Air pollution is dangerously high across many parts of Europe, resulting in premature deaths, ill health and huge economic losses linked to reduced crop yields, Europe’s environmental watchdog said yesterday.
While emissions of some pollutants have declined sharply in Europe in recent decades, more diesel cars and a rise in wood burning by households as a cheap alternative to gas mean other types of harmful pollution are receding more slowly.
European regulators are expected to propose a tightening of EU limits on microscopic particles known as particulate matter and other pollutants, with legislative proposals due before the end of the year.
A total of 22 European countries, including France, Italy and Poland, exceeded the daily EU limit value for particulate matter in 2011, while stricter, non-binding guideline limits set by the WHO were exceeded at most monitoring stations across continental Europe, according to a report by the Copenhagen-based European Environment Agency (EEA).
In the last decade, tighter European regulations on power stations and other sources of pollution have seen a 50 percent cut in emissions of sulphur dioxide, which causes acid rain, while carbon monoxide emissions have fallen by a third.
By contrast, the amount of harmful particles and ozone in the air has fallen only slightly.
Combined with recent WHO findings that lower concentrations of air pollution can be more harmful than previously thought, pressure is building on the EU to do more.
“Air pollution is causing damage to human health and ecosystems. Large parts of the population do not live in a healthy environment, according to current standards,” European Environment Agency executive director Hans Bruyninckx said.
The tighter proposed limits on particulate matter could pose problems for EU governments, many of which have struggled to meet the existing limits in force since 2010, resulting in up to a third of Europeans being exposed to dangerous levels of particulate matter pollution.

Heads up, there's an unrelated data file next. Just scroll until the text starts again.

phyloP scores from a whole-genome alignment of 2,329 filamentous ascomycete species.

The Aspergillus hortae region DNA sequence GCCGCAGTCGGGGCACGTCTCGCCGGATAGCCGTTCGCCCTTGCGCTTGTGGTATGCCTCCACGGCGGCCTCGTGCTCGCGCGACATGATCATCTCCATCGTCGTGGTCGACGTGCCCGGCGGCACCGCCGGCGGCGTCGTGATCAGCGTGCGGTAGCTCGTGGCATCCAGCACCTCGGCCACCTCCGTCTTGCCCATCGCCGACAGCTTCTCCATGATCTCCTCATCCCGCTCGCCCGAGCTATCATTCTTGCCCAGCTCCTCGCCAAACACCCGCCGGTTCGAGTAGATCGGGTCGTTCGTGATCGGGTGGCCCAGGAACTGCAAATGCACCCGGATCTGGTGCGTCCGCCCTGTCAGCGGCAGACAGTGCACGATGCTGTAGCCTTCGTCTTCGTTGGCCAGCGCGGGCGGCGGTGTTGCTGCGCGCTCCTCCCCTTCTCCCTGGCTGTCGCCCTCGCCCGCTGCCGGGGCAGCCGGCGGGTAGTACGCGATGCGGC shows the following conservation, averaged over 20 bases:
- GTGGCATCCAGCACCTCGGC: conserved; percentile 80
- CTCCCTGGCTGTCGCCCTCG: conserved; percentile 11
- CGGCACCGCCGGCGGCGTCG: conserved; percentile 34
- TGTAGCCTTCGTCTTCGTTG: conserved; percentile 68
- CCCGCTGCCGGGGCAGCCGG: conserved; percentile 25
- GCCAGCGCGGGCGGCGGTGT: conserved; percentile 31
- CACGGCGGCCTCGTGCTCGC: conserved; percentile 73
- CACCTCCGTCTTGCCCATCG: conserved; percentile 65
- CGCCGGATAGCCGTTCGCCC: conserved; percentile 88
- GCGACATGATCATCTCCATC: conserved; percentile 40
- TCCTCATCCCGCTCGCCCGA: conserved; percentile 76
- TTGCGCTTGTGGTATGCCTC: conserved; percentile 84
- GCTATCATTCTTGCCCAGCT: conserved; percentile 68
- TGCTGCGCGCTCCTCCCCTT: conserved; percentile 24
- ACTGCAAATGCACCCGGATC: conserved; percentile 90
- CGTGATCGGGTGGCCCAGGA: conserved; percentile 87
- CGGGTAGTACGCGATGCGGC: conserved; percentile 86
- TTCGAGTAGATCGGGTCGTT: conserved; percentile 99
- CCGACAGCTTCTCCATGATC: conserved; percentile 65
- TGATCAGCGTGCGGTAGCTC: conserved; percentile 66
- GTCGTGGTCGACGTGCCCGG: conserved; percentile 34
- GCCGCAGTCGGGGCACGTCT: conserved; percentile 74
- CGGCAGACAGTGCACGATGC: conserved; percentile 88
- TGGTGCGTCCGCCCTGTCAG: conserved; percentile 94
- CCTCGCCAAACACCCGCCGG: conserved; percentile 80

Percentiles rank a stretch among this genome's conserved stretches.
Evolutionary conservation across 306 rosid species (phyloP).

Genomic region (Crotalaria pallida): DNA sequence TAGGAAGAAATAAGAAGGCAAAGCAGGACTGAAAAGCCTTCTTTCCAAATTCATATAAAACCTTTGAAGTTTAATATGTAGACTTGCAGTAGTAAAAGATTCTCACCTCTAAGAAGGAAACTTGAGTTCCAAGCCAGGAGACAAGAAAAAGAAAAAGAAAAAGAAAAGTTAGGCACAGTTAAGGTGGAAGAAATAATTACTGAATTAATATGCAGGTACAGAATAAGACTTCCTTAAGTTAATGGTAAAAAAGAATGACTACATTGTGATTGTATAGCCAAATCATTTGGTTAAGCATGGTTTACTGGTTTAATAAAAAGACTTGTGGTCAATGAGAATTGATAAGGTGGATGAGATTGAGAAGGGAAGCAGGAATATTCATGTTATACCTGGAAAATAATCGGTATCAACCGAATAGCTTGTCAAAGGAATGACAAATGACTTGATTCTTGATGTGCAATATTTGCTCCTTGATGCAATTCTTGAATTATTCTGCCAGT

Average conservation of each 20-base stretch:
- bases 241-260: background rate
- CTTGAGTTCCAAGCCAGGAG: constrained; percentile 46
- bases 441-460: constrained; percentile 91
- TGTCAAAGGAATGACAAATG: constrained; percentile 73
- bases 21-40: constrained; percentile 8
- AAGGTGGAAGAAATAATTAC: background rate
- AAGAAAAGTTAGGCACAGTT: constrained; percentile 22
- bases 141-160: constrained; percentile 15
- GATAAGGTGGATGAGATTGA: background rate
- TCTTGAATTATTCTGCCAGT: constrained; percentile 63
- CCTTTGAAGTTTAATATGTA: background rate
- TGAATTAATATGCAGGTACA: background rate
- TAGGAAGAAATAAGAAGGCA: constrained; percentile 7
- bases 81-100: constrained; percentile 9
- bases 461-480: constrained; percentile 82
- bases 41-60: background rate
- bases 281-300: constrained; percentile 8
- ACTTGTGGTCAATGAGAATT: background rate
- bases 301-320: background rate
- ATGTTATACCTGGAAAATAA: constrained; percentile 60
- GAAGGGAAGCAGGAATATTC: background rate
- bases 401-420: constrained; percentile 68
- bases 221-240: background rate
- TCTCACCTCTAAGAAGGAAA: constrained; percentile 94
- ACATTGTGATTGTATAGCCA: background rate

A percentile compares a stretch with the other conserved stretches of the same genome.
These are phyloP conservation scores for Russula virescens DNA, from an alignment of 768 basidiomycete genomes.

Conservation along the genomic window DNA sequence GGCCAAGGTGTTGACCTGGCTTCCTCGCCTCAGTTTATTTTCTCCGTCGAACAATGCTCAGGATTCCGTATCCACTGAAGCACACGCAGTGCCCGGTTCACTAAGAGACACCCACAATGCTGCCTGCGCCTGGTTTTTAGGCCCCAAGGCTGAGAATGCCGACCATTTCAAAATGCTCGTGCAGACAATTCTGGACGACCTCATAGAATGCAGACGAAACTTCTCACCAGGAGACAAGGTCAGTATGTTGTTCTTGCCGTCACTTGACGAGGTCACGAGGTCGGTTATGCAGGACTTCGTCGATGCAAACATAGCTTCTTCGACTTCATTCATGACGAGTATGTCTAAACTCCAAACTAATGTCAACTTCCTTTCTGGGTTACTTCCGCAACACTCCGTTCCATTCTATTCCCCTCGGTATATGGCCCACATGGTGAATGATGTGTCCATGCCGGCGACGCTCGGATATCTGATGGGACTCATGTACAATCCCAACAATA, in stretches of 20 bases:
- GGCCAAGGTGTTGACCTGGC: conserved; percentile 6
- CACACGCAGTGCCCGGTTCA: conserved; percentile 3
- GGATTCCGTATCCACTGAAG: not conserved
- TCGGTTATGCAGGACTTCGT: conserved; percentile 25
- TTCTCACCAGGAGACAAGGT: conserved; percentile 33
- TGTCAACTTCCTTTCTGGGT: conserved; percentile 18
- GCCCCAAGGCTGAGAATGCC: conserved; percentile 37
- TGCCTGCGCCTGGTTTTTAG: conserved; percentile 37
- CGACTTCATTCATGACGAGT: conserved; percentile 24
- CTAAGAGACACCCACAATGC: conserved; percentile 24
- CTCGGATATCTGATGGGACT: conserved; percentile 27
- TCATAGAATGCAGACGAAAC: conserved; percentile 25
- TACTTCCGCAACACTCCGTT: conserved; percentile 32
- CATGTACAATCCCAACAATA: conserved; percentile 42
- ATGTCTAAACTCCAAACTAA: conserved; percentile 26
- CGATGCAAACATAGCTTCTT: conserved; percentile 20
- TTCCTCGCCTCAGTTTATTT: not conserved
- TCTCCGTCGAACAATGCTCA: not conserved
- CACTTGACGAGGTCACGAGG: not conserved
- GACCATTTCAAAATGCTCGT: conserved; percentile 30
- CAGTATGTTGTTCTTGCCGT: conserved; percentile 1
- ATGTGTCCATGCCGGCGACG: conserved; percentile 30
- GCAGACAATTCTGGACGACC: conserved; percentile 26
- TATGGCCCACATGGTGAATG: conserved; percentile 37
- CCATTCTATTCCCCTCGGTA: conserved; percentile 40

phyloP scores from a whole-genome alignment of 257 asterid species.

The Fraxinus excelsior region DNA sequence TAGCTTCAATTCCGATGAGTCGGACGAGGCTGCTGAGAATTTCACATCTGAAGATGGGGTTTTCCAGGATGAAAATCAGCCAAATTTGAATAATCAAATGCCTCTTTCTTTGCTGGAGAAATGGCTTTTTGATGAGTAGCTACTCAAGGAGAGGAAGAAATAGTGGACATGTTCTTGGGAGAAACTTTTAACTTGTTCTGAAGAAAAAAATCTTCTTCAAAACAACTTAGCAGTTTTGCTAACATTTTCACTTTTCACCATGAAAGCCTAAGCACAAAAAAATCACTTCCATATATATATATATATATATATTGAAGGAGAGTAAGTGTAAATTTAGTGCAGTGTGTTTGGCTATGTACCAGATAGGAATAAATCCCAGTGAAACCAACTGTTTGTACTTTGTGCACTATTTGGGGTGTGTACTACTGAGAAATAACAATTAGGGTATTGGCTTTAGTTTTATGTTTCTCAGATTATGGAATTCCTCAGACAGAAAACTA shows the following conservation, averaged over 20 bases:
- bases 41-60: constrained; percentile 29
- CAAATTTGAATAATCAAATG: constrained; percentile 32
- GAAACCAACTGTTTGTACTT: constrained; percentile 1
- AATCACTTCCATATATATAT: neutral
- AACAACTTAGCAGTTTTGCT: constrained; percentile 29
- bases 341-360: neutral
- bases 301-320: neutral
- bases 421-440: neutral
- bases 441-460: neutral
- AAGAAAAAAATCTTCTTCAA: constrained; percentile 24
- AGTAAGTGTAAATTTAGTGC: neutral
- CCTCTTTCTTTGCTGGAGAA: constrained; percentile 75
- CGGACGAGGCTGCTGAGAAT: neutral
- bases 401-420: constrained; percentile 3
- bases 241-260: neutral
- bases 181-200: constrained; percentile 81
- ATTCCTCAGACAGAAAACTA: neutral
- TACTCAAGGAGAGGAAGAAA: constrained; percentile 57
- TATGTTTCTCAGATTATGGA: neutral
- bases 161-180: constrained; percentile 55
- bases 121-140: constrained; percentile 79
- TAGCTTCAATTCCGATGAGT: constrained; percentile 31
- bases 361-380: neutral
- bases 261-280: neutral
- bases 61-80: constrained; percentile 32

In its report, the agency said particulate matter pollution — particularly in urban areas — posed the greatest risk to human health thanks to its ability to pass directly from the lungs into the bloodstream.
Despite struggling to meet the limits, cities in Europe — along with the Americas — enjoy relatively low average particulate matter pollution levels compared with those in Southeast Asia, the Middle East and Africa, WHO data showed.
Ground-level ozone pollution — formed indirectly by a combination of sunlight and mixtures of other pollutants in the atmosphere — inflicts huge damage on EU crop production, particularly in Mediterranean countries such as Italy, France and Spain.
It has been estimated that ozone pollution resulted in production losses of 27 million tonnes of grain in Europe in 2000.
The increasing number of diesel vehicles on Europe’s roads, particularly newer models, are a major source of nitrogen dioxide, one of the main precursor pollutants that form ozone, the report says.
That is because while modern diesel exhaust after-treatment systems reduce fine particle and other emissions, they increase direct nitrogen dioxide emissions.
Researchers said earlier this month that nitrogen dioxide emissions from diesel exhausts can disrupt honeybees’ ability to recognize the smell of flowers, which could affect pollination and further undermine food production.